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Arch Dis Child. 2008 Jan;93(1):30-4. Epub 2007 Oct 4.

Normal bone mineral content but unfavourable muscle/fat ratio in Klinefelter syndrome.

Author information

  • 1University Department of Growth and Reproduction, Rigshospitalet, University of Copenhagen, Copenhagen, Denmark. lise.aksglaede@rh.regionh.dk

Abstract

OBJECTIVE:

To evaluate body composition and bone mineral content (BMC) in children and adolescents with Klinefelter syndrome (KS).

DESIGN:

Retrospective cross-sectional study.

SETTING:

Tertiary endocrine clinic at the University Hospital, Copenhagen.

PATIENTS:

Eighteen untreated boys with KS and six boys with KS receiving androgen substitution with a median age of 11.0 years (range 4.3-18.6) participated in the study.

INTERVENTION:

Dual energy x ray absorptiometry and anthropometric measurements were analysed.

MAIN OUTCOME MEASURES:

Lumbar and whole body BMC, lean body mass (LBM), body fat mass (BFM), body fat percentage (BF%), height and body mass index (BMI) were compared between treated and untreated boys with KS and compared to normal age-matched boys.

RESULTS:

LBM (untreated -0.3 (-2.4 to +2.1) and treated +1.1 (-1.6 to +2.1)) was normal, while BFM (untreated +0.5 (-1.0 to +2.3), p = 0.02 and treated +1.6 (-0.2 to +2.4), p = 0.01) was significantly increased, all expressed as standard deviation scores. Lumbar bone mineral density (BMD; untreated -0.4 (-3.1 to +0.9) and treated +1.0 (-1.4 to +3.0)) and whole body BMC (untreated +0.1 (-1.8 to +3.3) and treated +1.5 (-1.1 to +2.5)) were normal.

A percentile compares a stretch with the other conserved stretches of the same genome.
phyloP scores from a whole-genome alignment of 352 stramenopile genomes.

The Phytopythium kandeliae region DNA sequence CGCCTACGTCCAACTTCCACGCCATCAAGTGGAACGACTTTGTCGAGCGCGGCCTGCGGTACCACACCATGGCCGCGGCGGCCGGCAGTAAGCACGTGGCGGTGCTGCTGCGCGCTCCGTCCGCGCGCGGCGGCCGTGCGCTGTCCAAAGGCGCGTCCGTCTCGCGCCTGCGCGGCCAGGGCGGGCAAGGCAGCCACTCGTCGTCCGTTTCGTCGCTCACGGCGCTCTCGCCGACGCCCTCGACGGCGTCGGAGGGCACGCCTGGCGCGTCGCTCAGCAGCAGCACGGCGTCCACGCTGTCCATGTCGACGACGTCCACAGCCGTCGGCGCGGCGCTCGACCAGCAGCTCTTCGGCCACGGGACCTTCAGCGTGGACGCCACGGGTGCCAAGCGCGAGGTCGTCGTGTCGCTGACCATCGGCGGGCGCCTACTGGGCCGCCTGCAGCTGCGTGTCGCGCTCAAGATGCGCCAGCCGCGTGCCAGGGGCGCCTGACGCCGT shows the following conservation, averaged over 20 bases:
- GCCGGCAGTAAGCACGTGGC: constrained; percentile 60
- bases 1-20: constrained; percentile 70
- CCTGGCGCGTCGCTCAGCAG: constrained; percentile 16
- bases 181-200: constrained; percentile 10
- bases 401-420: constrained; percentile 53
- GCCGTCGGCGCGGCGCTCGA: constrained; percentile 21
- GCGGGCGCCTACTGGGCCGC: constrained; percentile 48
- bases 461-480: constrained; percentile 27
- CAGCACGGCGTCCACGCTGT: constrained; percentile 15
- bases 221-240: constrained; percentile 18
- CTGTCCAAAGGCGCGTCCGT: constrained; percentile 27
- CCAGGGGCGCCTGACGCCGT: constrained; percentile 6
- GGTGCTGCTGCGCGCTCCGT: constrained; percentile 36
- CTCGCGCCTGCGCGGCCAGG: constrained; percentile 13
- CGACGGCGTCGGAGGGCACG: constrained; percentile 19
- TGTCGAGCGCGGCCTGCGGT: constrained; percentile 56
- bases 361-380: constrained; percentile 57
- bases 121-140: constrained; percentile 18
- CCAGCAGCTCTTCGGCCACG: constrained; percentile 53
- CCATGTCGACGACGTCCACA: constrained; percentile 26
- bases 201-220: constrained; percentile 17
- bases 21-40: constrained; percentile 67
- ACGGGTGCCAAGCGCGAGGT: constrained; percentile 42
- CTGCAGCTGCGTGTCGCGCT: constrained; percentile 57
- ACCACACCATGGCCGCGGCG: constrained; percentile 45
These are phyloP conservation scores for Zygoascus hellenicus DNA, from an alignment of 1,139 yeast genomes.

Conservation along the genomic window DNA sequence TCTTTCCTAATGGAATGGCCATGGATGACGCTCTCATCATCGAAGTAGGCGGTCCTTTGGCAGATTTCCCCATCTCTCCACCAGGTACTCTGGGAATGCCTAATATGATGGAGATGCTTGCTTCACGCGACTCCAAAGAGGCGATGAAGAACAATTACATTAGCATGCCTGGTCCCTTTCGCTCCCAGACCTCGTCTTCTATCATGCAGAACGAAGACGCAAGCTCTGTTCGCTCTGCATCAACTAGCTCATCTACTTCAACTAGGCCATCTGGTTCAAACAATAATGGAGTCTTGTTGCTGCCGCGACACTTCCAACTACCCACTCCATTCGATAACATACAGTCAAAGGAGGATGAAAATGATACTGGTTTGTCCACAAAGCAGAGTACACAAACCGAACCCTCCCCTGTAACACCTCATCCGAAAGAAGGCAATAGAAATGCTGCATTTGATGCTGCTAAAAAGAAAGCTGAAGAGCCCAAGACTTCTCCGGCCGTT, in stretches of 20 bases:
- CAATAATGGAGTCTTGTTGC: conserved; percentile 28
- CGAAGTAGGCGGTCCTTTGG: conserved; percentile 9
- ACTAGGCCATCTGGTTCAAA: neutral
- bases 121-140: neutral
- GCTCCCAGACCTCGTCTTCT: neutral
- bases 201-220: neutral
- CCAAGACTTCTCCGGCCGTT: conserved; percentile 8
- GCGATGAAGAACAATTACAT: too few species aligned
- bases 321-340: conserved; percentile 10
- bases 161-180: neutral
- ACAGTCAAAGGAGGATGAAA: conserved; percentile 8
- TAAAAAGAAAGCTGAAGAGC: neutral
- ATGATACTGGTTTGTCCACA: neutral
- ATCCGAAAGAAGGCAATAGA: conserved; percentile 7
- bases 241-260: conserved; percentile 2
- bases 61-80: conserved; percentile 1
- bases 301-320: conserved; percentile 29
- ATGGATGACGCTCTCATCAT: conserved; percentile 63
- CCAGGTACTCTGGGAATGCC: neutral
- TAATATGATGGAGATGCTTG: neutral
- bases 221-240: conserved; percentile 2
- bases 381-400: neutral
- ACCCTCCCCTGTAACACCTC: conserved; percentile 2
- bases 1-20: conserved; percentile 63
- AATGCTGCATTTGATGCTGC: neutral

CONCLUSION:

We found significantly increased BFM and BF% despite normal LBM, suggesting the presence of an unfavourable muscle/fat ratio. Lumbar BMD and whole body BMC were normal. These findings suggest that the unfavourable metabolic profile seen in adult KS may already be present in childhood as evidenced by the increased fat mass, whereas the reported low BMD seems to develop after puberty.

PMID:
17916585
DOI:
10.1136/adc.2007.120675
[PubMed - indexed for MEDLINE]
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